The physical mechanism(s) that generate and accelerate the solar wind have not been conclusively determined after decades of study, though not for lack of possibilities. The long list of proposed processes can be grouped into two main paradigms: 1) models that require the rearranging of magnetic topology through magnetic reconnection in order to release energy and accelerate the wind and 2) models that require the launching of magnetoacoustic and Alfvén waves to propagate along the magnetic field and generate turbulence to heat the corona and accelerate the emanating wind. After a short overview of these paradigms, I will present my ongoing dissertation work that seeks to investigate the latter category of theoretical models and the role that different magnetic field profiles play in the resulting solar wind properties with Alfvén-wave-driven turbulent heating. I will describe the computer modeling in 1D and 3D that I have done of bundles of magnetic field (flux tubes) that are open to the heliosphere, and what our results can tell us about the influences of magnetic field on the solar wind in these flux tubes, including the latest time-dependent modeling that produces bursty, nanoflare-like heating. Additionally, I will present the latest results of our study of chromospheric network jets and the magnetic thresholds we are finding in magnetogram data.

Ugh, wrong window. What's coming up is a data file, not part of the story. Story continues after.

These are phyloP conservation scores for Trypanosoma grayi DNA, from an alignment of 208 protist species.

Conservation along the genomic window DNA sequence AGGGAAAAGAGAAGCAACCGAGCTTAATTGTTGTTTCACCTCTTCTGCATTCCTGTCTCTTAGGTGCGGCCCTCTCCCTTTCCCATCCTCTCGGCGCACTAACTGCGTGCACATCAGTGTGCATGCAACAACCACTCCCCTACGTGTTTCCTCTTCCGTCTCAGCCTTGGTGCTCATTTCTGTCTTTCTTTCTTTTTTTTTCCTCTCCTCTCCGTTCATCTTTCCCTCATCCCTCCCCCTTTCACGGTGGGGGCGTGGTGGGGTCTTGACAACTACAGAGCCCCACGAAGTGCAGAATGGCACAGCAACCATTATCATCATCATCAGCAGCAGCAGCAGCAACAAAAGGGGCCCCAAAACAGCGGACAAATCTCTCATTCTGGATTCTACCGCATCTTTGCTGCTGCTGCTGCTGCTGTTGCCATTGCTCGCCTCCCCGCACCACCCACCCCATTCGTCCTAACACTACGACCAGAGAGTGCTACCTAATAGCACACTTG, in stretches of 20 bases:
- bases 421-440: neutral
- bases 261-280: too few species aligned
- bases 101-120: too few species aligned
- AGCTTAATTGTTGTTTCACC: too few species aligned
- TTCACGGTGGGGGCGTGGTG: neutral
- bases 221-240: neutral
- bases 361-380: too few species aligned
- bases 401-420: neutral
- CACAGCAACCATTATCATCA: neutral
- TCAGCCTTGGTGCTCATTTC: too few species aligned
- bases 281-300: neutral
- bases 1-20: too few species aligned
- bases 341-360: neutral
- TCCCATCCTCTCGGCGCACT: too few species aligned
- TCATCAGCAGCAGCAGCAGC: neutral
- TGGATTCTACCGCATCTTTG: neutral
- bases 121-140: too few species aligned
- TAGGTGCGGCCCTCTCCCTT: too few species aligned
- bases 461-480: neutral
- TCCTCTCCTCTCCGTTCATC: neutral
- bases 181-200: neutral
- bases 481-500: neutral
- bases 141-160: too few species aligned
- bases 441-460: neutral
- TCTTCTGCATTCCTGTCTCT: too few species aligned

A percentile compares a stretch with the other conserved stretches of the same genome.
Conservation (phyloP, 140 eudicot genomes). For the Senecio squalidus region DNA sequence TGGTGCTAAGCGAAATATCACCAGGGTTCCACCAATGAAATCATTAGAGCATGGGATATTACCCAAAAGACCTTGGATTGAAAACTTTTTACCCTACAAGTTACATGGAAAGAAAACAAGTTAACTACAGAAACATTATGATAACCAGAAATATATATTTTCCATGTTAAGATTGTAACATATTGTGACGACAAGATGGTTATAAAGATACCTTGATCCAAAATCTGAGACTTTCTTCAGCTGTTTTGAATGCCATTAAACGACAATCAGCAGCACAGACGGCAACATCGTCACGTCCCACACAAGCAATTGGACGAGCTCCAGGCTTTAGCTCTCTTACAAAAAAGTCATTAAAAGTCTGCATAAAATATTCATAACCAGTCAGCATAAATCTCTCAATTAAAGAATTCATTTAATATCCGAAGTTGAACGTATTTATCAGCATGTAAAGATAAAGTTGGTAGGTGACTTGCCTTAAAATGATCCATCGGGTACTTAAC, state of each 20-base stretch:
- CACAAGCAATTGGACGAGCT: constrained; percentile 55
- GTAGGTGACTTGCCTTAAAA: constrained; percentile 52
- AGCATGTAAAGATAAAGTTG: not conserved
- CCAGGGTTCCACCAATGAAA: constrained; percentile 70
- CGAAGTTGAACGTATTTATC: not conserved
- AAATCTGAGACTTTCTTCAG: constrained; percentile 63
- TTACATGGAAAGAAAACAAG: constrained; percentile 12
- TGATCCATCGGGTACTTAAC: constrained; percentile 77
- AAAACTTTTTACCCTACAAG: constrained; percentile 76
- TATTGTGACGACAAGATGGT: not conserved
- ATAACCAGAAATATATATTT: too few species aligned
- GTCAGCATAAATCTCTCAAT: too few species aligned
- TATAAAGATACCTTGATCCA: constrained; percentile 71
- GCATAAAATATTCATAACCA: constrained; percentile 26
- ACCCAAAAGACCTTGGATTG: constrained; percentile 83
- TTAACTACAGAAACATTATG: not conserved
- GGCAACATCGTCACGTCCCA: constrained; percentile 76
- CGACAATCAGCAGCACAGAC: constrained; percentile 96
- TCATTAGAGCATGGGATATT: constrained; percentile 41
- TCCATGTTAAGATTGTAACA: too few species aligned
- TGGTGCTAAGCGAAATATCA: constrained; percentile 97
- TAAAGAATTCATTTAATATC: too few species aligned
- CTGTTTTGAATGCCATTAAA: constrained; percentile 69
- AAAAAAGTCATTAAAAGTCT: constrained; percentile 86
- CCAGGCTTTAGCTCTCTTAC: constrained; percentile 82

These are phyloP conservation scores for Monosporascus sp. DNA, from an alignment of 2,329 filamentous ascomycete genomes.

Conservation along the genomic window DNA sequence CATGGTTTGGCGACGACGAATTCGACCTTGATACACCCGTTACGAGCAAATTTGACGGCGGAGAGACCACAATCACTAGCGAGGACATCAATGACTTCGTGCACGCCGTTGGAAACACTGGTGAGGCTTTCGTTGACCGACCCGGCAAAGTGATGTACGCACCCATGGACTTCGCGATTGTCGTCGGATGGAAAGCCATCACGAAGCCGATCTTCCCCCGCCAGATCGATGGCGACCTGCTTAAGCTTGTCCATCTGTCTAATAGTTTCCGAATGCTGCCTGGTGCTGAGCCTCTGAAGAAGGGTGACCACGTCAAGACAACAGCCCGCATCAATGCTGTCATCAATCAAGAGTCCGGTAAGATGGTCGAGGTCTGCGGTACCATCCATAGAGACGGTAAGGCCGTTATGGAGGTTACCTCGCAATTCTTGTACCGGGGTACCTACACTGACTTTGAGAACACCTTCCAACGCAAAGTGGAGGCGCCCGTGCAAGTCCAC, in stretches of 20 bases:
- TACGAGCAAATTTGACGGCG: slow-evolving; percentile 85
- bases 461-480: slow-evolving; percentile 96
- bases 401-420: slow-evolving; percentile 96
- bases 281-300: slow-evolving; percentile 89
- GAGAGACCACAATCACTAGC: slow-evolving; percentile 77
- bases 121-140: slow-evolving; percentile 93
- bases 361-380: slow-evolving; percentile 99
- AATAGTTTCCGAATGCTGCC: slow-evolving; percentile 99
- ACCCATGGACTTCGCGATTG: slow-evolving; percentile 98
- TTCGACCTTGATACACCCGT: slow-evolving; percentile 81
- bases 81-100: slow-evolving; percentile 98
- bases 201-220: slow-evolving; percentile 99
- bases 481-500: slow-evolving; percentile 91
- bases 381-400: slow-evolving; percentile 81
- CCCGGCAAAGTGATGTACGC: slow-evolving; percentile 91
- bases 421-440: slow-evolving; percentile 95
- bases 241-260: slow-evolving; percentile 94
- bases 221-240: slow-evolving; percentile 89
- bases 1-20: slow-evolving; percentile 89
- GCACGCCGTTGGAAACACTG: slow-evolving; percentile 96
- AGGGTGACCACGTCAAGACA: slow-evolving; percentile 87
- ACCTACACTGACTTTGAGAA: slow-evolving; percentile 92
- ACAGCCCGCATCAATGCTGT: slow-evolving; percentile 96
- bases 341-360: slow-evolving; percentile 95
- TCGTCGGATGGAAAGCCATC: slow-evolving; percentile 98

Interface Region Imaging Spectrograph Views of How the Solar Atmosphere is Energized
Dr. Bart De Pontieu, Lockheed Martin
At the interface between the Sun’s surface and million-degree outer atmosphere or corona lies the chromosphere. At 10,000K it is much cooler than the corona, but also many orders of magnitude denser. The chromosphere processes all magneto-convective energy that drives the heating of the million-degree outer atmosphere or corona, and requires a heating rate that is at least as large as that required for the corona. Yet many questions remain about what drives the chromospheric dynamics and energetics and how these are connected to the transition region and corona.
The Interface Region Imaging Spectrograph (IRIS) is a NASA small explorer satellite that was launched in 2013 to study these questions. I will review recent results from IRIS in which observations and models are compared to study the onset of fast magnetic reconnection in the solar atmosphere, the generation of violent jets and how they feed plasma into the hot corona, and the role of nanoflares in heating the corona.